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Temporal expression of genes coding for aryl-alkamine-N-acetyltransferase and melatonin receptors in circadian clock tissues: Circadian rhythm dependent role of melatonin in seasonal responses

Trivedi, Amit Kumar, Mishra, Ila, Kumar, Vinod
Physiology & behavior 2019 v.207 pp. 167-178
Emberiza, biosynthesis, breeding, circadian clocks, circadian rhythm, gene expression, genes, hypothalamus, life history, melatonin, messenger RNA, migratory behavior, migratory birds, phenotype, photoperiod, receptors, retina, seasonal variation, secretion, songbirds, tissues, transcription (genetics), transferases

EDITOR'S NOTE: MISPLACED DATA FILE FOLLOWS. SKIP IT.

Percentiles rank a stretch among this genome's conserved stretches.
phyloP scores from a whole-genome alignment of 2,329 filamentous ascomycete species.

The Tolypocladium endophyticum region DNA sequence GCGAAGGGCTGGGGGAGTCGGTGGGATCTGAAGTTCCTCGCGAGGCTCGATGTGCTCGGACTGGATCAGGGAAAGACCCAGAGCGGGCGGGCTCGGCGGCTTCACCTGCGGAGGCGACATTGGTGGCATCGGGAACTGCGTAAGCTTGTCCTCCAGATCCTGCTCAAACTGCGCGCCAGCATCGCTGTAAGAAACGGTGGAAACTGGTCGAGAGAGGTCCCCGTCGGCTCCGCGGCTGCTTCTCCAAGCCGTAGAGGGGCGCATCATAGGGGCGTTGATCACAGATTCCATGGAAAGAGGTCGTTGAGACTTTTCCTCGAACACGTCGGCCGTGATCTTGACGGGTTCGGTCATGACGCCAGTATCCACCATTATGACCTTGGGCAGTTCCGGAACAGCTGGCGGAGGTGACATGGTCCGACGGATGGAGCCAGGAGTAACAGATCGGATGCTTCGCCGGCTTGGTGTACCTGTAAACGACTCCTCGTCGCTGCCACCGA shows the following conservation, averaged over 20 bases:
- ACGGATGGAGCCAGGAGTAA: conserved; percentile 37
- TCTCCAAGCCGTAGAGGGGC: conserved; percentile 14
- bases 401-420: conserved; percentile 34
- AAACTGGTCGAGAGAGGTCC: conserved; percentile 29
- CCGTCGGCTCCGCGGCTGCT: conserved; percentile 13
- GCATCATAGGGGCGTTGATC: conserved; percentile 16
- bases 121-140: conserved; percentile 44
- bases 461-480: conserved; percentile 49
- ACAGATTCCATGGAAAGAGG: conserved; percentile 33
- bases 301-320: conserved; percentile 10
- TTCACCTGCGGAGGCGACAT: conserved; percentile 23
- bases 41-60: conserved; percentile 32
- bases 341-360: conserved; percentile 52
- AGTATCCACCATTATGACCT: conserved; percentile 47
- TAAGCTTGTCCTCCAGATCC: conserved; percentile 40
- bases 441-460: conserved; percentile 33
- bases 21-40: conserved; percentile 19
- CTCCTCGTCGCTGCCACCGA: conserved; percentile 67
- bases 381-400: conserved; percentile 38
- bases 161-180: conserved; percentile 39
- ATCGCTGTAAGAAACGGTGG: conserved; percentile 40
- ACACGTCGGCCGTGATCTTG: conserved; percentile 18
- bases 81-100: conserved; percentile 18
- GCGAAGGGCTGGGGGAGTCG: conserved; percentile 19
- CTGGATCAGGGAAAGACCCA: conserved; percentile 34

We investigated at the transcriptional level the role of daily rhythm in melatonin secretion in seasonal responses in the migratory blackheaded bunting (Emberiza melanocephala), which when exposed to short (SP) and long (LP) photoperiods exhibits distinct seasonal life-history states (LHSs). We reproduced the seasonal LHS by subjecting buntings to SP (8 h light: 16 h darkness, 8 L:16D), which maintained the nonmigratory/ nonbreeding phenotype, and to LP (16 L:8D), which induced the premigratory/ prebreeding, migratory/ breeding and nonmigratory/ postbreeding phenotypes. Plasma melatonin measured at 4 h intervals showed loss of the daily rhythm in the LP-induced premigratory/ prebreeding and migratory/ breeding LHSs. Subsequently, mRNA expression of genes coding for the aryl-alkamine-N-acetyltransferase (AANAT; the rate-liming enzyme of melatonin biosynthesis) and for the receptors for melatonin (Mel1A, Mel1B and Mel1C) was examined in the retina, pineal and hypothalamus; the interacting independent circadian clocks comprising the songbird circadian timing system. Except AANAT that was not amplified in the hypothalamus, we found significant alterations in both, the level and persistence of 24 h rhythm in mRNA expression of all genes, albeit with photoperiod and seasonal differences between three circadian clock tissues. Particularly, 24 h mRNA expression pattern of all genes, except retinal Mel1A, lacked a significant daily rhythm in the LP-induced migratory/ breeding LHS. These results underscore the overall importance of the circadian rhythm in the role of melatonin in photoperiodically-controlled seasonal responses in migratory songbirds.